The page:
More and more people around the world are becoming aware of the existence of the Bitcoin cryptocurrency. This isn’t surprising considering the media buzz surrounding this “digital money”. But with such fame comes a price – some parties are declaring that Bitcoin itself is a scam. To be more specific, these analysts dub the Bitcoin business a pyramid scheme.
Is Bitcoin really a pyramid scheme? Let’s investigate further to find out.
How Do Traders Acquire Bitcoin?
To purchase Bitcoin, you may visit a crypto exchange and trade with other parties who already own their stash of Bitcoin. Bitcoin itself is created via crypto mining. However, there are only 21 million Bitcoins throughout the world. No one is going to create more Bitcoins.
Since the supply of the cryptocurrency is that small, it isn’t surprising that the price of each Bitcoin will go up if there is sufficient demand from traders to acquire it. Here you can see basic economics at work – the more people seek after this digital money and the smaller the supply, the higher the price reaches.
There are also “friends” who might gift you with cryptocurrency. And of course, there are shady characters who make it a point to acquire their Bitcoins via elicit means.
The Pyramid Scheme Accusation
Enter pyramid schemes. A pyramid scheme is sometimes better known as a Ponzi scheme. The terms describe a scenario where a scammer (the head of the pyramid) will recruit people to invest their own money into the scammer’s pyramid system. The scammer will promise to give a very lucrative profit to these people if they will recruit others to join the pyramid system.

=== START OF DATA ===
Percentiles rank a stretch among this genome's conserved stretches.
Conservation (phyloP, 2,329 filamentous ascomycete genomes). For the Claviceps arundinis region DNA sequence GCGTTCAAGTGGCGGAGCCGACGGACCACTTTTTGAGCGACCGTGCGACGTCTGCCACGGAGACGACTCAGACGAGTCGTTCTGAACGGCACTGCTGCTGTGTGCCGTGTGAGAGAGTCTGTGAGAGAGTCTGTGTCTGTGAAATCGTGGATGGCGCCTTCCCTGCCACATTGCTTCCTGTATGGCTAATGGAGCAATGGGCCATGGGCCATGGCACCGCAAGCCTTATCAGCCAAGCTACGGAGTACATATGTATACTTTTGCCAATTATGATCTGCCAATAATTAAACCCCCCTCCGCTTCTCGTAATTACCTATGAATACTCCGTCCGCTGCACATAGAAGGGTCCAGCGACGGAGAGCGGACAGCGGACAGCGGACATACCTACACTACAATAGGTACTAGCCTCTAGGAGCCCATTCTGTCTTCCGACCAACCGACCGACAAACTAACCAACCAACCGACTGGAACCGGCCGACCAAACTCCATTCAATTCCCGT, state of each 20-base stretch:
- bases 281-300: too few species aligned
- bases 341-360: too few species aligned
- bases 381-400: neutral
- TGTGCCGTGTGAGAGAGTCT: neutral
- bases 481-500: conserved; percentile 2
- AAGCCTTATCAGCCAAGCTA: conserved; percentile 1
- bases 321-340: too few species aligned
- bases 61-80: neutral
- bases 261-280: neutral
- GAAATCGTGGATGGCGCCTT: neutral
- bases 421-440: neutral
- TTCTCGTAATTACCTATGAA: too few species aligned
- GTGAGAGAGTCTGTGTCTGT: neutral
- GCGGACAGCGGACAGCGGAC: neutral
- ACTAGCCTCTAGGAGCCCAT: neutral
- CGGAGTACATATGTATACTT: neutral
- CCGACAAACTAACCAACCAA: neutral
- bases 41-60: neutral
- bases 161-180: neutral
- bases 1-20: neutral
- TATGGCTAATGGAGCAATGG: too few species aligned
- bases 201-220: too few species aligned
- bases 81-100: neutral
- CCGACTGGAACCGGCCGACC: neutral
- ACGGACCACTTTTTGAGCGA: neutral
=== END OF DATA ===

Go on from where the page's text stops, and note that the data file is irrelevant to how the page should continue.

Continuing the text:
The trick is for the scammer to be very convincing about this process so that more people will be enticed to join the scammer’s network. As these new recruits enter, they invest their money with the scammer also.
The money from these new recruits is then “paid” by the scammer to the previous batch of recruits. To pay the new recruits, the scammer has to keep recruiting more people. Each batch of recruits form a new base of the pyramid. So there are layers of investors whose common goal is to take advantage of the “generous profits” offered by the scammer.
The pyramid will grow taller and taller and the scammer will be able to skim off some of the funds that are coming in from each batch of recruits for his own stash. But the key to any pyramid scheme is that no one is actually doing any business with the “investments”.
There are no or very few products sold at all. So the scam will collapse if there are no new recruits coming in to invest their money. At this point, the scammer may suddenly disappear, leaving the investors high and dry without their investments.
The reason some parties online are calling Bitcoin a pyramid scheme is that the cryptocurrency itself only has value if both the trader who owns it and the other party who seeks it can agree on a market price for the cryptocurrency.